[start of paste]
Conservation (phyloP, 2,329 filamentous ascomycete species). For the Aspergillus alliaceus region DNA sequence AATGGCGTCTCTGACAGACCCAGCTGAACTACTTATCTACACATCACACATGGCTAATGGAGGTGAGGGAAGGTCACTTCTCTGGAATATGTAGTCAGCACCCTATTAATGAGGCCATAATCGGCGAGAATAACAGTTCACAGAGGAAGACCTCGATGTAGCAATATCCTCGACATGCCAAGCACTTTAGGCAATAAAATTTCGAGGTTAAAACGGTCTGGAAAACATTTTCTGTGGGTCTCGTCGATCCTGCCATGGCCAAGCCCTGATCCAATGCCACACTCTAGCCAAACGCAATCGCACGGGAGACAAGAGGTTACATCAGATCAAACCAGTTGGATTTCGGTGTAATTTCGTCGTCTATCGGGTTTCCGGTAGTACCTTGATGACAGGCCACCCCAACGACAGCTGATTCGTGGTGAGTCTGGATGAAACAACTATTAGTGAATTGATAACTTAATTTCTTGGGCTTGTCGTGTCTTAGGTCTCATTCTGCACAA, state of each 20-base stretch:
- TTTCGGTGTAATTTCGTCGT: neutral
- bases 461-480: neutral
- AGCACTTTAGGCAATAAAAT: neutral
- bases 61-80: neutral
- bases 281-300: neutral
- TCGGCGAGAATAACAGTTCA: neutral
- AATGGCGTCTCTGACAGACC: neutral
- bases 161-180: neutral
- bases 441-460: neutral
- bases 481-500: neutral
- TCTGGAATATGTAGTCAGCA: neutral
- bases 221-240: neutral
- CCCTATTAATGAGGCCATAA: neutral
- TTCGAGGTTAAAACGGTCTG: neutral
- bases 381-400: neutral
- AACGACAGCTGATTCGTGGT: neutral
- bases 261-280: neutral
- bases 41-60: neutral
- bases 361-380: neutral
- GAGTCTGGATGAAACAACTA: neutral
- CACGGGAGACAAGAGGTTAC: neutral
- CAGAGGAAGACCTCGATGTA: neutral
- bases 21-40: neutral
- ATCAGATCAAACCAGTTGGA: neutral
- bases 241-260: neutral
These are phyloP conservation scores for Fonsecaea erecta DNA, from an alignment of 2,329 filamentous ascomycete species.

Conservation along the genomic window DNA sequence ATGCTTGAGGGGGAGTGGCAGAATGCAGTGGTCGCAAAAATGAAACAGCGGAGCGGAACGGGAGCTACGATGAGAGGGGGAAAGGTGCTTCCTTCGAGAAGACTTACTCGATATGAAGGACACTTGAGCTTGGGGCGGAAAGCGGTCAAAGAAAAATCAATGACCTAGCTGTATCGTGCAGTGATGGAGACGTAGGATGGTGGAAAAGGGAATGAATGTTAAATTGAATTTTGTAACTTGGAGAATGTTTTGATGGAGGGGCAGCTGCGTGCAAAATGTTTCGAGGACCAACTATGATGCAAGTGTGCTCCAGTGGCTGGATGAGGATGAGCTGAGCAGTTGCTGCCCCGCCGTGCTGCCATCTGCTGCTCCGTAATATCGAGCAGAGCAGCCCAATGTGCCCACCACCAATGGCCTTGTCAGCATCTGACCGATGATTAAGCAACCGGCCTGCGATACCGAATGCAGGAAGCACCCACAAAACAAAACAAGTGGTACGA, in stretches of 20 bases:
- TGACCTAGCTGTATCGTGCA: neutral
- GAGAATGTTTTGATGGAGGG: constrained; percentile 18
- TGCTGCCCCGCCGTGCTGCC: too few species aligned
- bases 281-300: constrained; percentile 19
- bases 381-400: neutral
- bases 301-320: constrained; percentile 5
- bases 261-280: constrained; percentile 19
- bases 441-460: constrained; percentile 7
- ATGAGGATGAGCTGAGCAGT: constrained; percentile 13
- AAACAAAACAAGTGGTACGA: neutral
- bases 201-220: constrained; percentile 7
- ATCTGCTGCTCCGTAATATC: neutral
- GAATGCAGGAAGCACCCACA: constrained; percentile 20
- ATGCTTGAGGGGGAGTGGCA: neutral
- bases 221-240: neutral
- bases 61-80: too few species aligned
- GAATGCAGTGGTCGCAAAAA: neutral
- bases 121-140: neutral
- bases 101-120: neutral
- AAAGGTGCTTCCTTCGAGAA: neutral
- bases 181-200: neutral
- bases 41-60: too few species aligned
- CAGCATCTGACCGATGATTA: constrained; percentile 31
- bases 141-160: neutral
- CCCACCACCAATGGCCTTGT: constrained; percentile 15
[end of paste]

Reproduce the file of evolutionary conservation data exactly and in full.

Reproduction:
Conservation (phyloP, 2,329 filamentous ascomycete species). For the Aspergillus alliaceus region DNA sequence AATGGCGTCTCTGACAGACCCAGCTGAACTACTTATCTACACATCACACATGGCTAATGGAGGTGAGGGAAGGTCACTTCTCTGGAATATGTAGTCAGCACCCTATTAATGAGGCCATAATCGGCGAGAATAACAGTTCACAGAGGAAGACCTCGATGTAGCAATATCCTCGACATGCCAAGCACTTTAGGCAATAAAATTTCGAGGTTAAAACGGTCTGGAAAACATTTTCTGTGGGTCTCGTCGATCCTGCCATGGCCAAGCCCTGATCCAATGCCACACTCTAGCCAAACGCAATCGCACGGGAGACAAGAGGTTACATCAGATCAAACCAGTTGGATTTCGGTGTAATTTCGTCGTCTATCGGGTTTCCGGTAGTACCTTGATGACAGGCCACCCCAACGACAGCTGATTCGTGGTGAGTCTGGATGAAACAACTATTAGTGAATTGATAACTTAATTTCTTGGGCTTGTCGTGTCTTAGGTCTCATTCTGCACAA, state of each 20-base stretch:
- TTTCGGTGTAATTTCGTCGT: neutral
- bases 461-480: neutral
- AGCACTTTAGGCAATAAAAT: neutral
- bases 61-80: neutral
- bases 281-300: neutral
- TCGGCGAGAATAACAGTTCA: neutral
- AATGGCGTCTCTGACAGACC: neutral
- bases 161-180: neutral
- bases 441-460: neutral
- bases 481-500: neutral
- TCTGGAATATGTAGTCAGCA: neutral
- bases 221-240: neutral
- CCCTATTAATGAGGCCATAA: neutral
- TTCGAGGTTAAAACGGTCTG: neutral
- bases 381-400: neutral
- AACGACAGCTGATTCGTGGT: neutral
- bases 261-280: neutral
- bases 41-60: neutral
- bases 361-380: neutral
- GAGTCTGGATGAAACAACTA: neutral
- CACGGGAGACAAGAGGTTAC: neutral
- CAGAGGAAGACCTCGATGTA: neutral
- bases 21-40: neutral
- ATCAGATCAAACCAGTTGGA: neutral
- bases 241-260: neutral
These are phyloP conservation scores for Fonsecaea erecta DNA, from an alignment of 2,329 filamentous ascomycete species.

Conservation along the genomic window DNA sequence ATGCTTGAGGGGGAGTGGCAGAATGCAGTGGTCGCAAAAATGAAACAGCGGAGCGGAACGGGAGCTACGATGAGAGGGGGAAAGGTGCTTCCTTCGAGAAGACTTACTCGATATGAAGGACACTTGAGCTTGGGGCGGAAAGCGGTCAAAGAAAAATCAATGACCTAGCTGTATCGTGCAGTGATGGAGACGTAGGATGGTGGAAAAGGGAATGAATGTTAAATTGAATTTTGTAACTTGGAGAATGTTTTGATGGAGGGGCAGCTGCGTGCAAAATGTTTCGAGGACCAACTATGATGCAAGTGTGCTCCAGTGGCTGGATGAGGATGAGCTGAGCAGTTGCTGCCCCGCCGTGCTGCCATCTGCTGCTCCGTAATATCGAGCAGAGCAGCCCAATGTGCCCACCACCAATGGCCTTGTCAGCATCTGACCGATGATTAAGCAACCGGCCTGCGATACCGAATGCAGGAAGCACCCACAAAACAAAACAAGTGGTACGA, in stretches of 20 bases:
- TGACCTAGCTGTATCGTGCA: neutral
- GAGAATGTTTTGATGGAGGG: constrained; percentile 18
- TGCTGCCCCGCCGTGCTGCC: too few species aligned
- bases 281-300: constrained; percentile 19
- bases 381-400: neutral
- bases 301-320: constrained; percentile 5
- bases 261-280: constrained; percentile 19
- bases 441-460: constrained; percentile 7
- ATGAGGATGAGCTGAGCAGT: constrained; percentile 13
- AAACAAAACAAGTGGTACGA: neutral
- bases 201-220: constrained; percentile 7
- ATCTGCTGCTCCGTAATATC: neutral
- GAATGCAGGAAGCACCCACA: constrained; percentile 20
- ATGCTTGAGGGGGAGTGGCA: neutral
- bases 221-240: neutral
- bases 61-80: too few species aligned
- GAATGCAGTGGTCGCAAAAA: neutral
- bases 121-140: neutral
- bases 101-120: neutral
- AAAGGTGCTTCCTTCGAGAA: neutral
- bases 181-200: neutral
- bases 41-60: too few species aligned
- CAGCATCTGACCGATGATTA: constrained; percentile 31
- bases 141-160: neutral
- CCCACCACCAATGGCCTTGT: constrained; percentile 15